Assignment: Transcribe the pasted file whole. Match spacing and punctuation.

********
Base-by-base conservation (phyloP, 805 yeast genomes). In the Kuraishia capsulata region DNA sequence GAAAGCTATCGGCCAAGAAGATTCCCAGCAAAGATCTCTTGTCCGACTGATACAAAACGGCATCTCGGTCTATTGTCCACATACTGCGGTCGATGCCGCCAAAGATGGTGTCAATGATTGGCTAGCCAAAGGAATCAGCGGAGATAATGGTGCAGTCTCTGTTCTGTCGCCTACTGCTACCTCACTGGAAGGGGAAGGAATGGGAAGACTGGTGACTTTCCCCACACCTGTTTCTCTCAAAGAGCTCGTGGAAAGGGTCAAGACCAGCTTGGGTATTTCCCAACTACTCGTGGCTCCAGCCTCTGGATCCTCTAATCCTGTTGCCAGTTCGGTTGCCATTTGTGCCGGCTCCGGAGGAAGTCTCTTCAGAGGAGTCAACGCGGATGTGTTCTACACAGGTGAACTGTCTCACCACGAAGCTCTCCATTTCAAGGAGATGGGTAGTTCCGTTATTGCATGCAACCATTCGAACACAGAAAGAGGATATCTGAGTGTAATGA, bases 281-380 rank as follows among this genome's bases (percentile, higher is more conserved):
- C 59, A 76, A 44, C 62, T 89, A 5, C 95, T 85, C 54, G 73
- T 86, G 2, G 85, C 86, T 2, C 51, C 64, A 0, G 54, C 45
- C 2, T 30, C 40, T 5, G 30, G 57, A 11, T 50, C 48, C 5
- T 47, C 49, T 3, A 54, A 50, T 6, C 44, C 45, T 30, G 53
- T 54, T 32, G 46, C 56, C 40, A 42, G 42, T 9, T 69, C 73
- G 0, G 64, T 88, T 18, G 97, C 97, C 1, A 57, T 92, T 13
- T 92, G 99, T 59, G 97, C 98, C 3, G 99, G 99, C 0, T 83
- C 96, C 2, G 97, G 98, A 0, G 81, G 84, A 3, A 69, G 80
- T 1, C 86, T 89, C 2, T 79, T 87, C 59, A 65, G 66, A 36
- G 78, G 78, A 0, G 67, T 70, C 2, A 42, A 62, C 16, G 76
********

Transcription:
Base-by-base conservation (phyloP, 805 yeast genomes). In the Kuraishia capsulata region DNA sequence GAAAGCTATCGGCCAAGAAGATTCCCAGCAAAGATCTCTTGTCCGACTGATACAAAACGGCATCTCGGTCTATTGTCCACATACTGCGGTCGATGCCGCCAAAGATGGTGTCAATGATTGGCTAGCCAAAGGAATCAGCGGAGATAATGGTGCAGTCTCTGTTCTGTCGCCTACTGCTACCTCACTGGAAGGGGAAGGAATGGGAAGACTGGTGACTTTCCCCACACCTGTTTCTCTCAAAGAGCTCGTGGAAAGGGTCAAGACCAGCTTGGGTATTTCCCAACTACTCGTGGCTCCAGCCTCTGGATCCTCTAATCCTGTTGCCAGTTCGGTTGCCATTTGTGCCGGCTCCGGAGGAAGTCTCTTCAGAGGAGTCAACGCGGATGTGTTCTACACAGGTGAACTGTCTCACCACGAAGCTCTCCATTTCAAGGAGATGGGTAGTTCCGTTATTGCATGCAACCATTCGAACACAGAAAGAGGATATCTGAGTGTAATGA, bases 281-380 rank as follows among this genome's bases (percentile, higher is more conserved):
- C 59, A 76, A 44, C 62, T 89, A 5, C 95, T 85, C 54, G 73
- T 86, G 2, G 85, C 86, T 2, C 51, C 64, A 0, G 54, C 45
- C 2, T 30, C 40, T 5, G 30, G 57, A 11, T 50, C 48, C 5
- T 47, C 49, T 3, A 54, A 50, T 6, C 44, C 45, T 30, G 53
- T 54, T 32, G 46, C 56, C 40, A 42, G 42, T 9, T 69, C 73
- G 0, G 64, T 88, T 18, G 97, C 97, C 1, A 57, T 92, T 13
- T 92, G 99, T 59, G 97, C 98, C 3, G 99, G 99, C 0, T 83
- C 96, C 2, G 97, G 98, A 0, G 81, G 84, A 3, A 69, G 80
- T 1, C 86, T 89, C 2, T 79, T 87, C 59, A 65, G 66, A 36
- G 78, G 78, A 0, G 67, T 70, C 2, A 42, A 62, C 16, G 76